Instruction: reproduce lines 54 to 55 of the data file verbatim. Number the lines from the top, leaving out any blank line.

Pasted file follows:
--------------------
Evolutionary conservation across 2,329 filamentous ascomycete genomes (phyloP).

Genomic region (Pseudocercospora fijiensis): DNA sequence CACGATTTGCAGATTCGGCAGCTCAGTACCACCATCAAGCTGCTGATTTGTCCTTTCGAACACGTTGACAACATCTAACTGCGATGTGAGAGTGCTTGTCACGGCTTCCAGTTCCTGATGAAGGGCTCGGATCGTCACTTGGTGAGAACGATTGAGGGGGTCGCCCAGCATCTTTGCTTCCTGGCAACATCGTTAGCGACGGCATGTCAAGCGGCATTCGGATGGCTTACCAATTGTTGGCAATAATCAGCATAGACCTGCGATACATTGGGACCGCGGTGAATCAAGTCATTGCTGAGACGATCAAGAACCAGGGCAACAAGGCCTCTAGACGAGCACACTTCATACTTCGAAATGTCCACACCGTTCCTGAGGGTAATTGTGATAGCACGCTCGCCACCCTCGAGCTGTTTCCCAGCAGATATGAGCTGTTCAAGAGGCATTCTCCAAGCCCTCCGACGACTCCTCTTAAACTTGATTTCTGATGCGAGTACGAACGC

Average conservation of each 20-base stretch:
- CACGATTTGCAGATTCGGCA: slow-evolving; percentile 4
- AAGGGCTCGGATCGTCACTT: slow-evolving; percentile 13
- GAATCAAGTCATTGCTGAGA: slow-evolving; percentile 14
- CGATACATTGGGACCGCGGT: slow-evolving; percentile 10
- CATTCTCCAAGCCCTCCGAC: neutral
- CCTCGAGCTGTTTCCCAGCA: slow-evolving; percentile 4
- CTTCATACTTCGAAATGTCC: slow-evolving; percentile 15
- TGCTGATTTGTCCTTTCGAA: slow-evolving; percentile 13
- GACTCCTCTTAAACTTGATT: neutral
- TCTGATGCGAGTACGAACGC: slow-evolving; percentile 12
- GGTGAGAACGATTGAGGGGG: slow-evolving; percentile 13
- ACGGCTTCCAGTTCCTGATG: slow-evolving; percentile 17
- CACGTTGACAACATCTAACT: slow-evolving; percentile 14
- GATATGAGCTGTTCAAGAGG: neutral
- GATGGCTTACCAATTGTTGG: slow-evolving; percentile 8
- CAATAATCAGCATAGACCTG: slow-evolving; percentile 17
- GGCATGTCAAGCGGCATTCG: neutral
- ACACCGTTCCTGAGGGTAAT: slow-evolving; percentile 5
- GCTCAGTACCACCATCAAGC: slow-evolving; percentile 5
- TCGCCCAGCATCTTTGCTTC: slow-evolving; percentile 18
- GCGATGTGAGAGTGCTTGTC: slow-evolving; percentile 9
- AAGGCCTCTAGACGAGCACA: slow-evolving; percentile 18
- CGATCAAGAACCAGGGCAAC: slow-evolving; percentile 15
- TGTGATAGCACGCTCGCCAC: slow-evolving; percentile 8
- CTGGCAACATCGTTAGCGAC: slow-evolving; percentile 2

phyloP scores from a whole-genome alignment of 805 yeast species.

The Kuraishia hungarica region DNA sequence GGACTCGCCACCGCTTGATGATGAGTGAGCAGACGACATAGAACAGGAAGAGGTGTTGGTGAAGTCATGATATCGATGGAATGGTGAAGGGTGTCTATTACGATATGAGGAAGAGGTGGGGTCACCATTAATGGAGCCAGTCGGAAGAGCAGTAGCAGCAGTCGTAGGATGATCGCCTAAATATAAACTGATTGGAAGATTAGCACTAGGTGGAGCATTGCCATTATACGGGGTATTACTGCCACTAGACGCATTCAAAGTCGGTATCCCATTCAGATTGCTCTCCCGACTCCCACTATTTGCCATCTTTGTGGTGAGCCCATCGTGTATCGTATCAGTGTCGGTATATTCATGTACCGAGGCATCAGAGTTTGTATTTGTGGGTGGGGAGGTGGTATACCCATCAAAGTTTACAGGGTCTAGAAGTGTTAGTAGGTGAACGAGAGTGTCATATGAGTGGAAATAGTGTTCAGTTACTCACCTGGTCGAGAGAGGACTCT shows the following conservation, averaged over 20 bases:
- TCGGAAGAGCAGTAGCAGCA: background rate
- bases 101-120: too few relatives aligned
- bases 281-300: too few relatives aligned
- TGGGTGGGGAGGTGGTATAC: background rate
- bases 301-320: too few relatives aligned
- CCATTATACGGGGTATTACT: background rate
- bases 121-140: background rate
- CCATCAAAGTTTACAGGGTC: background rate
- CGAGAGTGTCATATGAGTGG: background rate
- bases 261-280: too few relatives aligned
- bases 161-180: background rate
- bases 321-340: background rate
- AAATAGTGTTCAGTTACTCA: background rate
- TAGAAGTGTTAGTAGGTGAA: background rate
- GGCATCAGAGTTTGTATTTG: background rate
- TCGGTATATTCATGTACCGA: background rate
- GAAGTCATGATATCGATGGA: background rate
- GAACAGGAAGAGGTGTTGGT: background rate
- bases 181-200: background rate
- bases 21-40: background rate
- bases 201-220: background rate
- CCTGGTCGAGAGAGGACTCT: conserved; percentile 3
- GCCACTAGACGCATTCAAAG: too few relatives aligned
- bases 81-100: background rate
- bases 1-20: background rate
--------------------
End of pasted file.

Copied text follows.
- bases 81-100: background rate
- bases 1-20: background rate